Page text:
Hongaku is a Japanese word that translates to “original enlightenment”. This teaching, which states that all people, animals, and inanimate objects are already enlightened originated in medieval China, and first appears in the Avatamsaka (Flower Garland) Sutra.
The teaching became popular in Japan during the Kamakura period (1185-1333) appearing in the Platform Sutra of Huineng (The Sixth Patriarch).
And while they expressed the teaching in different ways, prominent Buddhist teachers like Dogen (Soto Zen), Eissai (Rinzai Zen) and Shinran (Pureland Buddhism) made Hongaku a key part of their Buddhist doctrine.
Despite this doctrinal backing, however, the teaching of original enlightenment is a hard pill for most people to swallow. In my own experience, when I tell people that they’re already enlightened they sometimes respond by either insisting they’re a terrible person or saying something along the lines of, “Yeah, I know we’re all “enlightened,” but how how do I get ENLIGHTENED.” The implication, of course, is that everyone is equal, but some people are more equal than others.
The end result of this flawed thinking is that Buddhist practice becomes a cheap status symbol. The only difference being that instead of competing with our neighbor based on our car or bank account , we compete on the basis of awakening. Questions like who’s been practicing longer, who has the most impressive lineage, and who can sit in a full-lotus are all common inquiries in the, “Who’s more enlightened?” game that plays out on-line and in sanghas across the United States.
A good understanding of Hongaku serves to stop all of this. It teaches us that the purpose of practice isn’t to become spiritual super people. Rather, it’s to remind us of our already enlightened nature.
Of course this begs the question, “If we’re already enlightened, why do we need to practice Buddhism?” An easy way to think of it is to imagine that our enlightenment is a beautiful, sunshine-filled day and our mind is a window that collects dust.
The sun is always shining, but if we want sunlight to come into our homes, we need to make sure that our windows are clean. Otherwise, the dust covered windows won’t allow any light to enter the house. Similarly, our enlightenment is always present, but if our minds are filled with delusions, that enlightenment can’t manifest in our daily lives.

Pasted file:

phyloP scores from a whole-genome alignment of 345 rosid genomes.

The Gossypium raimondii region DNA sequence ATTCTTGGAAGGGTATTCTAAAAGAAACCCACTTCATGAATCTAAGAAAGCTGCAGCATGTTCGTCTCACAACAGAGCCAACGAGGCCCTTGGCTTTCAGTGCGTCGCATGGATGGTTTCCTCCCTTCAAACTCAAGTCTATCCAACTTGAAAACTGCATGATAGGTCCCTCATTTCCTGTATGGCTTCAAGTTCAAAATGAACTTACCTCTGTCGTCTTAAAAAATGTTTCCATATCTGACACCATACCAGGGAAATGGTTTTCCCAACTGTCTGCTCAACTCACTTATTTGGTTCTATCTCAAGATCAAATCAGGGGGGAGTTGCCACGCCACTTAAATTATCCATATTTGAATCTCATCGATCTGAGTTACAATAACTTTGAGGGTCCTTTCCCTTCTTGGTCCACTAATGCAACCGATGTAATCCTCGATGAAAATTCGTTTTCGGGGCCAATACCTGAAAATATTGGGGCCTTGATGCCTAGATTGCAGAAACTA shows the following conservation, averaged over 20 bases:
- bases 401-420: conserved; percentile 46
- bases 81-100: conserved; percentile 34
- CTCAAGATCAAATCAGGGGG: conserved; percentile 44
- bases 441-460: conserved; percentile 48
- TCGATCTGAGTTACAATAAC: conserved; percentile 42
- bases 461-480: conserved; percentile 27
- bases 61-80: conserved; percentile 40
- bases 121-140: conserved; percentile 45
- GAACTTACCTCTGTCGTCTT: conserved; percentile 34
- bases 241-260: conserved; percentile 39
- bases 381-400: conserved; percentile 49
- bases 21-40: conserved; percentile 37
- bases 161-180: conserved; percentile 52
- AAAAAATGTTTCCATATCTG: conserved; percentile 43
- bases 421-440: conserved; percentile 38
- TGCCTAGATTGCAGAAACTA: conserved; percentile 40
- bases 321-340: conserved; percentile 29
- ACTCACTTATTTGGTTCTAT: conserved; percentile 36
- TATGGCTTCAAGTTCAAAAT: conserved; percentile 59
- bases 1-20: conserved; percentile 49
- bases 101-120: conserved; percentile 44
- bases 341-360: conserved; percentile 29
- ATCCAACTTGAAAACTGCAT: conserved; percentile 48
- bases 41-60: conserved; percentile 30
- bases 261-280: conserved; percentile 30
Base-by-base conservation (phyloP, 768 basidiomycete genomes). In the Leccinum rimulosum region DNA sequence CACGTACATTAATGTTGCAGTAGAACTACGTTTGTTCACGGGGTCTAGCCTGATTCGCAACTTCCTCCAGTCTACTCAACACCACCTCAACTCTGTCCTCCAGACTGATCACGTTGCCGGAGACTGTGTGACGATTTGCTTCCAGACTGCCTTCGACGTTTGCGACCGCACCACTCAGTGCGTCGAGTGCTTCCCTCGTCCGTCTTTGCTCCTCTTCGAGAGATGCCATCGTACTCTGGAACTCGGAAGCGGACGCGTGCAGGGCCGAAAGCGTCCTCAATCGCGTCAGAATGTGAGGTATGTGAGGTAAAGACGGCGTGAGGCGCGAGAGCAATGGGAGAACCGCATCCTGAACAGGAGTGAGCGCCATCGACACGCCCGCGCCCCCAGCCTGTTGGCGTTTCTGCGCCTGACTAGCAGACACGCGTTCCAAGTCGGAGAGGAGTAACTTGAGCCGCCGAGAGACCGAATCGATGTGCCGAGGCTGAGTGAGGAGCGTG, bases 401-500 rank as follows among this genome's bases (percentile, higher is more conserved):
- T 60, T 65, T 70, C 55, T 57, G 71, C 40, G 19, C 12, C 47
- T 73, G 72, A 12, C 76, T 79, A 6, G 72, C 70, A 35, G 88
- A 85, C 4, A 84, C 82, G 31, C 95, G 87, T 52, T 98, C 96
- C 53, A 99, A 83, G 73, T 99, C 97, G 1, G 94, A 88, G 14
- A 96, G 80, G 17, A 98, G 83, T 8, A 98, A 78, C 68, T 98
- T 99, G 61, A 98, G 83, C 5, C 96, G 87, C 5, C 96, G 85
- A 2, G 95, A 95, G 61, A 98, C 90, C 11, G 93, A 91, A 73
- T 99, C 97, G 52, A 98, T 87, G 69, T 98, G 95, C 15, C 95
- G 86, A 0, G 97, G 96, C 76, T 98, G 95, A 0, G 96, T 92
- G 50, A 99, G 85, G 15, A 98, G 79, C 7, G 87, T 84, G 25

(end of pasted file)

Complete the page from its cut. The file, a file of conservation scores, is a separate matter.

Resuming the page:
This is why meditating and keeping the precepts are so important. These practices clean our window-minds and allow our enlightenment to enter the world.
This is a beautiful, empowering teaching that can benefit many people. Unfortunately, it’s also an insulting teaching if we approach it with a mind of delusion. It tells us that criminals are enlightened just like saints. And it implies that we can adhere to every syllable of the teachings without gaining anything permanent or lasting.
This is a problem because the deluded mind needs to feel special in a way that others aren’t. And if everyone is enlightened, then enlightenment stops being special. But this is only a problem for the deluded mind. In fact, the three teachers that I mentioned earlier all encouraged their students to treat the practice as “nothing special.”
Dogen went so far as to say the act of seated meditation was enlightenment itself. And Shinran stated that we only need to place our faith in Amitahba (The Buddha of Infinite Light) in order to reach the Buddhist Pureland. Thus, enlightenment stops being a question of attainment. Instead it’s a simple question of practice. And if we practice enlightened behavior, we’ll return to our true nature, which is already enlightened.
So, let’s practice hard, my friends, and let our enlightened natures shine!